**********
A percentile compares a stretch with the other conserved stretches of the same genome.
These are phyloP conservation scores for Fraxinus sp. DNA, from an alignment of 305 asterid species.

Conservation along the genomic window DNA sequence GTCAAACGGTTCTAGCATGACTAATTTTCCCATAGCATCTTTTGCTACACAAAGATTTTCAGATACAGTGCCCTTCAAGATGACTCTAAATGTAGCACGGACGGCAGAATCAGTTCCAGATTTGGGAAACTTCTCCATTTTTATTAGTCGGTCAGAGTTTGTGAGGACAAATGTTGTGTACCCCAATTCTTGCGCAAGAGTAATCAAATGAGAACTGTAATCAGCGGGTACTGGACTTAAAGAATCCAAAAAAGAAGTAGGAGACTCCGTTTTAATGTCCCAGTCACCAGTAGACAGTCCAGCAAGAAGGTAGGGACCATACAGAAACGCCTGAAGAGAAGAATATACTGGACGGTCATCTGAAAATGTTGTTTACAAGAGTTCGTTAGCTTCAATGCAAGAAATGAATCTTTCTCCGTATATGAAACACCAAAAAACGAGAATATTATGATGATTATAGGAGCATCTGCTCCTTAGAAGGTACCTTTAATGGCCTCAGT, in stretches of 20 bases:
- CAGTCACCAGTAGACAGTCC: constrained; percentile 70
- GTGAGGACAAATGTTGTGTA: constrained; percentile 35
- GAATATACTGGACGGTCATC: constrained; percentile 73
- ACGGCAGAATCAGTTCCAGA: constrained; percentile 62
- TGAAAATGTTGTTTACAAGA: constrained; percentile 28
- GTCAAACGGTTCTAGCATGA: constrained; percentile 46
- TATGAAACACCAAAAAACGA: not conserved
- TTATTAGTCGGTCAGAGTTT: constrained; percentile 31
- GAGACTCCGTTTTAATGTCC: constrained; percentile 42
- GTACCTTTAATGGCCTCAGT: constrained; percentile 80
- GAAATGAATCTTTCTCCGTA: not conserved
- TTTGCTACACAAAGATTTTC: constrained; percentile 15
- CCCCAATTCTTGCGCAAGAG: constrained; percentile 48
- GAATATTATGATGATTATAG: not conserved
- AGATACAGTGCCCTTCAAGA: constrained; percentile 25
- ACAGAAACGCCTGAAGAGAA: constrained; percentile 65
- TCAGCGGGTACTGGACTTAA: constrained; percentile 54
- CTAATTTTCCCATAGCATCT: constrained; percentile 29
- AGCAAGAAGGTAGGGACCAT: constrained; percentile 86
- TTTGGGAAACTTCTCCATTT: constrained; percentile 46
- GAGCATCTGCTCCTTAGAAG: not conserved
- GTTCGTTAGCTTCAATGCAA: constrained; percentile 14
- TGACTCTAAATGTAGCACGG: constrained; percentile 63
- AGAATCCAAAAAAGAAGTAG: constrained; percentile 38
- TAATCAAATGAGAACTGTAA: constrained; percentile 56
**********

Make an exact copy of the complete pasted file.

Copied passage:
A percentile compares a stretch with the other conserved stretches of the same genome.
These are phyloP conservation scores for Fraxinus sp. DNA, from an alignment of 305 asterid species.

Conservation along the genomic window DNA sequence GTCAAACGGTTCTAGCATGACTAATTTTCCCATAGCATCTTTTGCTACACAAAGATTTTCAGATACAGTGCCCTTCAAGATGACTCTAAATGTAGCACGGACGGCAGAATCAGTTCCAGATTTGGGAAACTTCTCCATTTTTATTAGTCGGTCAGAGTTTGTGAGGACAAATGTTGTGTACCCCAATTCTTGCGCAAGAGTAATCAAATGAGAACTGTAATCAGCGGGTACTGGACTTAAAGAATCCAAAAAAGAAGTAGGAGACTCCGTTTTAATGTCCCAGTCACCAGTAGACAGTCCAGCAAGAAGGTAGGGACCATACAGAAACGCCTGAAGAGAAGAATATACTGGACGGTCATCTGAAAATGTTGTTTACAAGAGTTCGTTAGCTTCAATGCAAGAAATGAATCTTTCTCCGTATATGAAACACCAAAAAACGAGAATATTATGATGATTATAGGAGCATCTGCTCCTTAGAAGGTACCTTTAATGGCCTCAGT, in stretches of 20 bases:
- CAGTCACCAGTAGACAGTCC: constrained; percentile 70
- GTGAGGACAAATGTTGTGTA: constrained; percentile 35
- GAATATACTGGACGGTCATC: constrained; percentile 73
- ACGGCAGAATCAGTTCCAGA: constrained; percentile 62
- TGAAAATGTTGTTTACAAGA: constrained; percentile 28
- GTCAAACGGTTCTAGCATGA: constrained; percentile 46
- TATGAAACACCAAAAAACGA: not conserved
- TTATTAGTCGGTCAGAGTTT: constrained; percentile 31
- GAGACTCCGTTTTAATGTCC: constrained; percentile 42
- GTACCTTTAATGGCCTCAGT: constrained; percentile 80
- GAAATGAATCTTTCTCCGTA: not conserved
- TTTGCTACACAAAGATTTTC: constrained; percentile 15
- CCCCAATTCTTGCGCAAGAG: constrained; percentile 48
- GAATATTATGATGATTATAG: not conserved
- AGATACAGTGCCCTTCAAGA: constrained; percentile 25
- ACAGAAACGCCTGAAGAGAA: constrained; percentile 65
- TCAGCGGGTACTGGACTTAA: constrained; percentile 54
- CTAATTTTCCCATAGCATCT: constrained; percentile 29
- AGCAAGAAGGTAGGGACCAT: constrained; percentile 86
- TTTGGGAAACTTCTCCATTT: constrained; percentile 46
- GAGCATCTGCTCCTTAGAAG: not conserved
- GTTCGTTAGCTTCAATGCAA: constrained; percentile 14
- TGACTCTAAATGTAGCACGG: constrained; percentile 63
- AGAATCCAAAAAAGAAGTAG: constrained; percentile 38
- TAATCAAATGAGAACTGTAA: constrained; percentile 56